Youth is wasted on the young! As one of the topics for the Peace Corps’ International WRITE ON! Contest, these words made me stop and think. And when I did think about it, I decided the familiar saying is not true----at least not all of the time. Since David and I are the oldest volunteers in our specific Peace Corps A-19 group serving in Armenia, we frequently listen to ideas and opinions of our younger peers. Many times we agree with them on subjects of common interest. Some we totally disagree with due to our different perspectives and life experiences. And some we aren’t sure about. But I personally do not think youth is wasted on the young.
Let’s talk about how to spend one’s money wisely and, specifically, where to stay when spending a night or 2 in Armenia’s capital city of Yerevan. Most of the younger volunteers stay at hostels in the city. There for a nominal fee, most hostels offer a room with multiple beds or bunks, hot showers, decent bathrooms either community or shared, and breakfast. During our time with the Peace Corps in Africa, we stayed in a hostel when in the capital city of Niamey. It was quite large, usually crowded and many of the beds or cots were located outdoors due to the heat and the absence of air conditioning in that country. This Peace Corps sponsored hostel was usually dirty, with leaking water faucets and toilets, dirty dishes always present in the kitchen area and personal belongings strewn about the place. It was reminiscent of living with one’s own teenagers when rules were not adhered to. We felt out of place and frankly, disgusted with some of what we experienced.
Once we came to Armenia where there were more choices for lodging, we said we’d not stay in a hostel, that we were too old, had “been there done that,” etc. But our younger friends kept saying how nice one of the hostels was and that other older volunteers did stay there. Our peers understood and really didn’t care where we stayed, but as we spent more of our own savings and continued to stay in hotel rooms which we loved but knew were too expensive, we thought, “maybe we should give the hostel a try”. Maybe we should listen to our young friends and fellow volunteers.
Well, this past weekend we did stay at the Envoy Hostel in Yerevan, Armenia. What a pleasant surprise did we have! We opted for one of their limited numbers of private bedrooms with a shared bath as our first test of the establishment. It was fine. For a reasonable rate we had a comfortable, clean, conveniently located place to stay and no problems. Staff members treated everyone with professionalism and kindness. They were willing to help with anything we needed. Breakfast was simple but good and certainly an acceptable deal for the cost. We were free to add other items we wanted without a problem and they even served whole milk for cereal, oatmeal, coffee, etc. What a treat after rarely having milk in Armenia! The best part of a stay at the Envoy is meeting the people who also stay there, both from Peace Corps Armenia and from other parts of the world. One young man was playing his guitar in his room before others arrived to join him. It added to the almost hippie atmosphere of the place to hear the strains of his simple chords and voice throughout the building. The recreation room which doubled as the eating area, was large and well equipped with flat screen t. v., computers, plenty of seating and a number of board games should anyone want to play. The kitchen was fine and apparently may be used by guests under certain circumstances. Everyone tends to their own business at the Envoy yet the feeling is warm and welcoming on the part of visitors and staff alike.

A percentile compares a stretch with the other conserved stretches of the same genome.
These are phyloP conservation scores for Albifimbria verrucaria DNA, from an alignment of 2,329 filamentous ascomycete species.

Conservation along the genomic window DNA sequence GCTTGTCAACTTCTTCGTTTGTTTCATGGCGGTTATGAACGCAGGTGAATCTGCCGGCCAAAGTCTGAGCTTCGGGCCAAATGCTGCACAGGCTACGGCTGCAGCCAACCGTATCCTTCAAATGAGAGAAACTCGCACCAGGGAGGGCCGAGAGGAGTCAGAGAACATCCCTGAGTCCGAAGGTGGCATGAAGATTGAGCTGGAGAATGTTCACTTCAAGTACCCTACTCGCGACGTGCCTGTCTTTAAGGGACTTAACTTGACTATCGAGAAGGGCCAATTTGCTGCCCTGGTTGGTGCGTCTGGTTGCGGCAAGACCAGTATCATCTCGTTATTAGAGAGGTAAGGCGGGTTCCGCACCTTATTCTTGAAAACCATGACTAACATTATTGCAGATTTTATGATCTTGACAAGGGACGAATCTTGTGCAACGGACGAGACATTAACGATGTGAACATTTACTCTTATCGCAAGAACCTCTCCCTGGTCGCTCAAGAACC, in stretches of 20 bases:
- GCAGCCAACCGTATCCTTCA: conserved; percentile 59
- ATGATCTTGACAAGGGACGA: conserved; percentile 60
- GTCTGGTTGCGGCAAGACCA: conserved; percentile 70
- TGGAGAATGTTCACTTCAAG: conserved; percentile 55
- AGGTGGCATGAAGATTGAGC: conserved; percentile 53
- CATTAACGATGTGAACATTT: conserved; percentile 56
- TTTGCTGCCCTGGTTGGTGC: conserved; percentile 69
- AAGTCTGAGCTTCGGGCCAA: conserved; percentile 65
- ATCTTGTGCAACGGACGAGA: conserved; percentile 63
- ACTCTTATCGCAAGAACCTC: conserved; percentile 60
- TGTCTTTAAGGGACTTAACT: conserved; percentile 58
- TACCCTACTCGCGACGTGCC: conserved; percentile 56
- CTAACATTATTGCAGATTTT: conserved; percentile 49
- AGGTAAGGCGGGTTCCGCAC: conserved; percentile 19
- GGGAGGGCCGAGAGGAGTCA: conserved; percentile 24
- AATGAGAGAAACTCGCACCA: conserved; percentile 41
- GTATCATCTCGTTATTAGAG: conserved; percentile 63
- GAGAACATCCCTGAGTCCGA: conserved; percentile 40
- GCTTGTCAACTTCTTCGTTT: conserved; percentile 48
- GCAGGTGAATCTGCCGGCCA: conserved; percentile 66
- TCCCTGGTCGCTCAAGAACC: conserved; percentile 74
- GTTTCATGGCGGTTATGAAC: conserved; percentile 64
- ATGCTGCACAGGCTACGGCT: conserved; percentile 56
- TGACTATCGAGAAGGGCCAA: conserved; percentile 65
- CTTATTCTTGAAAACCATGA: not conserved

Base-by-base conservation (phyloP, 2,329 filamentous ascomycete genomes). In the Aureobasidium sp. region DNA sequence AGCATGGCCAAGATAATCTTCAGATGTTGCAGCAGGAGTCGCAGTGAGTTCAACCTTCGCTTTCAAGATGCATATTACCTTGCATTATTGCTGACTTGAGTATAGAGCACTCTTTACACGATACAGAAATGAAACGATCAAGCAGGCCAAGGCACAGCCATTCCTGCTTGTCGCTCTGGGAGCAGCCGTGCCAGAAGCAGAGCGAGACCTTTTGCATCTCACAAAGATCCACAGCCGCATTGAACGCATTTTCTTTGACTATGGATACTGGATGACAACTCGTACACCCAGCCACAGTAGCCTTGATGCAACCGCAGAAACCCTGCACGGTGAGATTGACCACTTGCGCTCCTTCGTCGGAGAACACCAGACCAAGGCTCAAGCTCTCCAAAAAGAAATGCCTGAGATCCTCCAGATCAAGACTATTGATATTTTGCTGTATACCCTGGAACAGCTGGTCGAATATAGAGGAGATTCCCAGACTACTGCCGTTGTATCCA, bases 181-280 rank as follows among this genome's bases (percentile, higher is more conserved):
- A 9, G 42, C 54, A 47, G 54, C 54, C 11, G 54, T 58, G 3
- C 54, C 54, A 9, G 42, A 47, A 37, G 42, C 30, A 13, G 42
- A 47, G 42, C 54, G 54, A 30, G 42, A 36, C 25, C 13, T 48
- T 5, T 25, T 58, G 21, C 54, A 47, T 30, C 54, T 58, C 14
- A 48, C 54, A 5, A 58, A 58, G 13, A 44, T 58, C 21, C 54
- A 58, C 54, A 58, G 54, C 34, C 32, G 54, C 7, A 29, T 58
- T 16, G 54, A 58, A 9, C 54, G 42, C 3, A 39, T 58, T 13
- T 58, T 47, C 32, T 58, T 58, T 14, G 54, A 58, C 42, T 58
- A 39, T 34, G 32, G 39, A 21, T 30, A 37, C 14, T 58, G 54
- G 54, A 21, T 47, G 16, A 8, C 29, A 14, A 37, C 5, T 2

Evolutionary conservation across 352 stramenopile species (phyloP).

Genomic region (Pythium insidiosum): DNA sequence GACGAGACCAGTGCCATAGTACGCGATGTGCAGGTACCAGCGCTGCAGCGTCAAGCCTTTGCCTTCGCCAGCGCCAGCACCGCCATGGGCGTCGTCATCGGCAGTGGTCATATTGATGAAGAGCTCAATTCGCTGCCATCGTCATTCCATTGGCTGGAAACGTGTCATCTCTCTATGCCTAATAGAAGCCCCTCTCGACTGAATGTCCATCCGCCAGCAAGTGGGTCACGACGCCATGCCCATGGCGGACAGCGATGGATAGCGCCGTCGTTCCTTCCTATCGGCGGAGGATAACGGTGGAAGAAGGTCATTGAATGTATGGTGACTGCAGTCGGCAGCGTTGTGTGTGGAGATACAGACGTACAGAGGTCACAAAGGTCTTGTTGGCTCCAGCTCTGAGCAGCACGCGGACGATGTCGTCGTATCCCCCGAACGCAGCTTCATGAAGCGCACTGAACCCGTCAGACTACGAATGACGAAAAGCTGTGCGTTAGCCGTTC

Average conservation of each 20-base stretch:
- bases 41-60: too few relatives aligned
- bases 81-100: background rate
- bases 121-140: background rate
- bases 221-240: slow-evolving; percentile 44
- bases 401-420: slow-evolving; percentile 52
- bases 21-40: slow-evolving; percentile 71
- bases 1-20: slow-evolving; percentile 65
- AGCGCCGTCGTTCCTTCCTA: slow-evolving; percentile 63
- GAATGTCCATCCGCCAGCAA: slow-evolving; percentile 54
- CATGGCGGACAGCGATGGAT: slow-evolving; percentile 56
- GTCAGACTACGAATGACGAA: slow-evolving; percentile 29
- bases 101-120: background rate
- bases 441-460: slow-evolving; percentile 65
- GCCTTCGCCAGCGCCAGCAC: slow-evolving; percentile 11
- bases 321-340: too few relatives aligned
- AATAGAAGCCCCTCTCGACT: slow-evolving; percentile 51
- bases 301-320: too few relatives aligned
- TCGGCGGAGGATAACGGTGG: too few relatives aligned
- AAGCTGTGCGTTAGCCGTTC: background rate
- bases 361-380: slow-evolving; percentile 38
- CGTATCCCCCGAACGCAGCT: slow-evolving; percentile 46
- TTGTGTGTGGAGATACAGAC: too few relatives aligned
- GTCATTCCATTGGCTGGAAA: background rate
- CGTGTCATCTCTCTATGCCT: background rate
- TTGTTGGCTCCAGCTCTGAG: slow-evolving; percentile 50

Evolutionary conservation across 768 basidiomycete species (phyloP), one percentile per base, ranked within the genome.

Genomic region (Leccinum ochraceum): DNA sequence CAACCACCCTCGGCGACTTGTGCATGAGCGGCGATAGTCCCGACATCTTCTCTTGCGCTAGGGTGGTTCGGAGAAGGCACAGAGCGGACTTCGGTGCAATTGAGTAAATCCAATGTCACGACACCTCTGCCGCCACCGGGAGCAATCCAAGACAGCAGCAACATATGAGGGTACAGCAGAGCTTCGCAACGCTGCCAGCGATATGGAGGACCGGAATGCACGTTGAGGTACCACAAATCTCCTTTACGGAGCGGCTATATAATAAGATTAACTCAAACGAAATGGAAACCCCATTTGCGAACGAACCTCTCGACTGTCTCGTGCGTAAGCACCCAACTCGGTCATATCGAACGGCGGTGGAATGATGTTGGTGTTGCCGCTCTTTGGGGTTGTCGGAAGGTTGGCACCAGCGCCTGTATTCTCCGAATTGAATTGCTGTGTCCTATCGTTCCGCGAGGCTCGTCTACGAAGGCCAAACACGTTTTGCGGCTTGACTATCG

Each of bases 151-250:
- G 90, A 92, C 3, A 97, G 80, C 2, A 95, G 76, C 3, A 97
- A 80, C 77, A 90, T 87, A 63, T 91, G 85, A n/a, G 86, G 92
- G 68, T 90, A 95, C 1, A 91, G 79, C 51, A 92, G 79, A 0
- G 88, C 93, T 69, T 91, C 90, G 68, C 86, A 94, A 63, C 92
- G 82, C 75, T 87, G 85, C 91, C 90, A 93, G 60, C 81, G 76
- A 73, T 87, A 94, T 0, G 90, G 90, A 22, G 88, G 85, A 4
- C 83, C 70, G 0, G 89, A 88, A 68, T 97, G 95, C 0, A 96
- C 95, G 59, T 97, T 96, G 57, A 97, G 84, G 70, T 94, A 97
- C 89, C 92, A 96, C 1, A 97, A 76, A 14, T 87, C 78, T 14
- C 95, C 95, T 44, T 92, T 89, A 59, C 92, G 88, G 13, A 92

|Creative mobil decoration hanging in The Envoy|
Yes, we should listen to the young more often. Young people are willing to check things out, take chances we might not take (sometimes that is good, sometimes, not), and they are honest when giving their opinions. For David and me, listening to our younger peers is often a reality check on how things really are in their world and it helps us to gain a more up-to-date perspective of our own world. Although we had found a new hotel which gave us an appreciable discount when we stayed in Yerevan, and we feel as if their staff is part of our family, I think we’ve found another “home away from home” at the Envoy Hostel in Yerevan. There is also a sister Envoy hostel in Tbilisi, Georgia equally as well recommended by the young.
Youth is not wasted on the young. It is experienced by the young. It is enjoyed by the young and it should be respected by their elders. Why……..we were once young, too.
Check out these photos from our recent stay at the Envoy Hostel in Yerevan, Armenia.They all make me smile!
|Vehicle parked outside The Envoy and driven by|
|I think this artsy mobil signifies "home sweet home" with all the small paper houses. That's what The Envoy becomes to many of its regular visitors.|
|The Envoy has this image on its outside wall. Yerevan was designated as the World Book Capital in 2012.|
|Look who's riding on the back of the camping vehicle!|
Young people work at The Envoy, all ages stay at The Envoy and young people told David and me about it. Youth is not wasted on the young, at least not in this case.